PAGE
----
Suntory Holdings said Thursday it had completed its nearly $16 billion buyout of the company behind Jim Beam bourbon, creating the world’s third-largest maker of high-end spirits and giving it a foothold in the U.S. liquor market.
Suntory has acquired all outstanding shares of Beam Inc. for $13.8 billion while taking on $2.0 billion of the U.S.-based firm’s debt.
The combined company, with about 3,400 employees, will be called Beam Suntory Inc. and is set to merge with Suntory Liquors’ spirits business by the end of this year.
Beam Inc. and Suntory’s spirits business generated combined sales of $4.6 billion in 2013, according to a statement issued by Suntory.
The buyout, first announced in January, marks the latest foreign acquisition by Suntory and is part of an ongoing trend of companies venturing beyond their home market and its shrinking population in search of growth markets abroad.
The Beam deal is Japan Inc.’s third-biggest overseas buy after mobile carrier Softbank Corp.’s $21.6 billion takeover of U.S.-based Sprint Nextel last year and Japan Tobacco’s 2007 purchase of Britain’s Gallaher for almost $19 billion.
It also eclipsed Suntory’s previous acquisitions, including the $1.56 billion purchase of the Lucozade and Ribena soft drinks brands in September.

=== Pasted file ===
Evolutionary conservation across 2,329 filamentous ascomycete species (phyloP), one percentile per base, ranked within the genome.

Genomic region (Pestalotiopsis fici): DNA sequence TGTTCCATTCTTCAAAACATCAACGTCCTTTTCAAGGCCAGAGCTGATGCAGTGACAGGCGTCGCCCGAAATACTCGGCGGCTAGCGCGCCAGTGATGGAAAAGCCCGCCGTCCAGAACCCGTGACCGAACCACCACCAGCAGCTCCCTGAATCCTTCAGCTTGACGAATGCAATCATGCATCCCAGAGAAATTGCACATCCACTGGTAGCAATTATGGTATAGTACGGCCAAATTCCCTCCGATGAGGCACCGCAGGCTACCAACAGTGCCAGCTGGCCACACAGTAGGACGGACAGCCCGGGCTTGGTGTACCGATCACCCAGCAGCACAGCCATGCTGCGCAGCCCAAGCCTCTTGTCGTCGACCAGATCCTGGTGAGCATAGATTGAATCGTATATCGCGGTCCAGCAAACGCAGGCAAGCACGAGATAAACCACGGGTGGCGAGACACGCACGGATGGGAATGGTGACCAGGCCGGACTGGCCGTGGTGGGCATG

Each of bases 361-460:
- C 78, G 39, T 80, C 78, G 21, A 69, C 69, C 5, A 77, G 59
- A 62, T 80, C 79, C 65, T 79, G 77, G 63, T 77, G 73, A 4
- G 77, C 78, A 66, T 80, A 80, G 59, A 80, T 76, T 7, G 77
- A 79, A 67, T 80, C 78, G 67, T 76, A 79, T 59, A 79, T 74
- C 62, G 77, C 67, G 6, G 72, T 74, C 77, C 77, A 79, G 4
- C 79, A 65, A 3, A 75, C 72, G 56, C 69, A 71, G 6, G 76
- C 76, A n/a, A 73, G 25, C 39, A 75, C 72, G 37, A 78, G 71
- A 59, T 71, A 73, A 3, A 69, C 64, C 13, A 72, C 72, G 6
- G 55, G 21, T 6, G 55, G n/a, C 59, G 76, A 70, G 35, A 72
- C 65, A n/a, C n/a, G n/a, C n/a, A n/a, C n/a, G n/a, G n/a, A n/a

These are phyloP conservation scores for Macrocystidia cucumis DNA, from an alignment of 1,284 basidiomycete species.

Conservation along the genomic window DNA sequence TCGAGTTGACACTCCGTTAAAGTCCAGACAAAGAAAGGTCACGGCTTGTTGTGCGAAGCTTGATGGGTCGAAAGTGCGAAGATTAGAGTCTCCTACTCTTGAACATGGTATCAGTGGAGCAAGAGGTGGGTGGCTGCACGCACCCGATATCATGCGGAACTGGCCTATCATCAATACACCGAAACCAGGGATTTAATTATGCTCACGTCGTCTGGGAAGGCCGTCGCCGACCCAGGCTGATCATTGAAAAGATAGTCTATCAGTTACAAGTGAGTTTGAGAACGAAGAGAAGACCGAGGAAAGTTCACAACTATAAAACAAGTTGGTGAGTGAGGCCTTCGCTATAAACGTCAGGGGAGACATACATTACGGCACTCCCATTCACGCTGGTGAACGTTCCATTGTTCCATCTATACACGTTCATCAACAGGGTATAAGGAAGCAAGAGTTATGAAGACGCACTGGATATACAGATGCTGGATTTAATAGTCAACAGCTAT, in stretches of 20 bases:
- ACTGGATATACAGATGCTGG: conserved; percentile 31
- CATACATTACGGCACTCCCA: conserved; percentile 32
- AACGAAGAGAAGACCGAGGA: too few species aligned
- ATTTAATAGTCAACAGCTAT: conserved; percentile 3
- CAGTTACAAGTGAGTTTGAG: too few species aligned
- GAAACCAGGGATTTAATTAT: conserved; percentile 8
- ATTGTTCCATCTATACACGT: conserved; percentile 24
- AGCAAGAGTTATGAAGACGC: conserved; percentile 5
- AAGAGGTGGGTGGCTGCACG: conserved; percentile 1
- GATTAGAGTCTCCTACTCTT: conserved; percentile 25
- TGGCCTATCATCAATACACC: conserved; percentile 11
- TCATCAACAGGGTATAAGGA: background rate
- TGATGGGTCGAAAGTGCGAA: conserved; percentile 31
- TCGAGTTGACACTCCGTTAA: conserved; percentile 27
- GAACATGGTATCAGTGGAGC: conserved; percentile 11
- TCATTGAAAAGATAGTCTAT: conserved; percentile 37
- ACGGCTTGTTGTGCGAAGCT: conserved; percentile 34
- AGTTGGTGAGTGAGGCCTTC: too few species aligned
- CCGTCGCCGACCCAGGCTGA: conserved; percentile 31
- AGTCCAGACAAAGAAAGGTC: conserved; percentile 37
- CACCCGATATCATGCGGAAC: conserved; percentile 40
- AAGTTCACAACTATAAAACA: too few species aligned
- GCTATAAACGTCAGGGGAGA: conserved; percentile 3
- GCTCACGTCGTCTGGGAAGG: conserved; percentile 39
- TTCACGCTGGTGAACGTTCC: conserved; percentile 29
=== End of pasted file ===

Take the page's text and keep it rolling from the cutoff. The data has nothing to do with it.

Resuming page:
“The transaction creates a company with the strong No. 3 position in the global premium spirits market,” Suntory said in a statement Thursday.
Beam markets a range of bourbons and internationally known whiskies, having evolved from a small family base in the state of Kentucky.
Beam Suntory will be headquartered in Deerfield, Illinois and led by chairman and chief executive officer Matt Shattock, who has been chief executive of Beam since 2009.
“By combining the world leader in bourbon and Japan’s leading spirits company, we have created a stronger global business with an even better premium portfolio,” he said.
Suntory, one of Japan’s biggest brewers and makers of nonalcoholic drinks, is widely known in Japan for featuring Hollywood movie stars in its commercials, including Tommy Lee Jones. Its eponymous whisky played a side roll in the 2003 Bill Murray film “Lost in Translation.”
Company President Nobutada Saji last year told the Nikkei business daily that Suntory was eyeing a deal that would amount to a “once-in-a-lifetime gamble.”
But some analysts have warned that the merger will burden the Japanese drinks giant with heavy debt. Suntory is financing the deal with nearly $8 billion in bank loans and took on an additional $2 billion in debt via the acquisition.
Suntory, which scrapped plans to merge with larger Japanese rival Kirin in 2010, has since formed a joint venture with Chinese brewer Tsingtao to expand its reach in China, the world’s biggest beer market, and bought a 51 percent stake in a unit of Indian food and drink maker Narang Group.